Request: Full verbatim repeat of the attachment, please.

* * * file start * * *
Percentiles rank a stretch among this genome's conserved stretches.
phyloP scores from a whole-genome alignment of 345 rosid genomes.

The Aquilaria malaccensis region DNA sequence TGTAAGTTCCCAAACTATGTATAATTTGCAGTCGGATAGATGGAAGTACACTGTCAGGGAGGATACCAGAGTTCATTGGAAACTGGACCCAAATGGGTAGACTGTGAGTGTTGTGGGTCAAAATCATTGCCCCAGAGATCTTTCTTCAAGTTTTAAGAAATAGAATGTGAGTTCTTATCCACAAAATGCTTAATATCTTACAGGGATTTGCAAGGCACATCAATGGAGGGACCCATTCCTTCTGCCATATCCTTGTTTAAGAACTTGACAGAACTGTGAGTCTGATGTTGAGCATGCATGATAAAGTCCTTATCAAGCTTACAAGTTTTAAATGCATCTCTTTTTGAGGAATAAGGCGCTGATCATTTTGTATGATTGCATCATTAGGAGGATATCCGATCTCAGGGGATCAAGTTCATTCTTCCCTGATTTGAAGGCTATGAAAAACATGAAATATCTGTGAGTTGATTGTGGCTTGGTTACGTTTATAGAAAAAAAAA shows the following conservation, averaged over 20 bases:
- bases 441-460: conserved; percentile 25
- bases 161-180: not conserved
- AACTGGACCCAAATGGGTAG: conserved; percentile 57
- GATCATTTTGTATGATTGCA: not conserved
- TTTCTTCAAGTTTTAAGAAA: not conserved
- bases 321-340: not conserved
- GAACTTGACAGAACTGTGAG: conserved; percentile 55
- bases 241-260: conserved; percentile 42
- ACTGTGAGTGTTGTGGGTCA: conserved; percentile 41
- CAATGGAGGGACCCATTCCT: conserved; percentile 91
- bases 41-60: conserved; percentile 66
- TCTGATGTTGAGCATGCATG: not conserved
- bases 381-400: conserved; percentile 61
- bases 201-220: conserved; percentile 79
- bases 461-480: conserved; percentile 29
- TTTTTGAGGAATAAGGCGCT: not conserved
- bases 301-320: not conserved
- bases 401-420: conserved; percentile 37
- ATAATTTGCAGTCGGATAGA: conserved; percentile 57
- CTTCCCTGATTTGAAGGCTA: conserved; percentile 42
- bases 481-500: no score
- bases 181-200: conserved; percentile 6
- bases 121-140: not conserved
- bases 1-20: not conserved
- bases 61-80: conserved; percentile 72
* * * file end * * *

Percentiles rank a stretch among this genome's conserved stretches.
phyloP scores from a whole-genome alignment of 345 rosid genomes.

The Aquilaria malaccensis region DNA sequence TGTAAGTTCCCAAACTATGTATAATTTGCAGTCGGATAGATGGAAGTACACTGTCAGGGAGGATACCAGAGTTCATTGGAAACTGGACCCAAATGGGTAGACTGTGAGTGTTGTGGGTCAAAATCATTGCCCCAGAGATCTTTCTTCAAGTTTTAAGAAATAGAATGTGAGTTCTTATCCACAAAATGCTTAATATCTTACAGGGATTTGCAAGGCACATCAATGGAGGGACCCATTCCTTCTGCCATATCCTTGTTTAAGAACTTGACAGAACTGTGAGTCTGATGTTGAGCATGCATGATAAAGTCCTTATCAAGCTTACAAGTTTTAAATGCATCTCTTTTTGAGGAATAAGGCGCTGATCATTTTGTATGATTGCATCATTAGGAGGATATCCGATCTCAGGGGATCAAGTTCATTCTTCCCTGATTTGAAGGCTATGAAAAACATGAAATATCTGTGAGTTGATTGTGGCTTGGTTACGTTTATAGAAAAAAAAA shows the following conservation, averaged over 20 bases:
- bases 441-460: conserved; percentile 25
- bases 161-180: not conserved
- AACTGGACCCAAATGGGTAG: conserved; percentile 57
- GATCATTTTGTATGATTGCA: not conserved
- TTTCTTCAAGTTTTAAGAAA: not conserved
- bases 321-340: not conserved
- GAACTTGACAGAACTGTGAG: conserved; percentile 55
- bases 241-260: conserved; percentile 42
- ACTGTGAGTGTTGTGGGTCA: conserved; percentile 41
- CAATGGAGGGACCCATTCCT: conserved; percentile 91
- bases 41-60: conserved; percentile 66
- TCTGATGTTGAGCATGCATG: not conserved
- bases 381-400: conserved; percentile 61
- bases 201-220: conserved; percentile 79
- bases 461-480: conserved; percentile 29
- TTTTTGAGGAATAAGGCGCT: not conserved
- bases 301-320: not conserved
- bases 401-420: conserved; percentile 37
- ATAATTTGCAGTCGGATAGA: conserved; percentile 57
- CTTCCCTGATTTGAAGGCTA: conserved; percentile 42
- bases 481-500: no score
- bases 181-200: conserved; percentile 6
- bases 121-140: not conserved
- bases 1-20: not conserved
- bases 61-80: conserved; percentile 72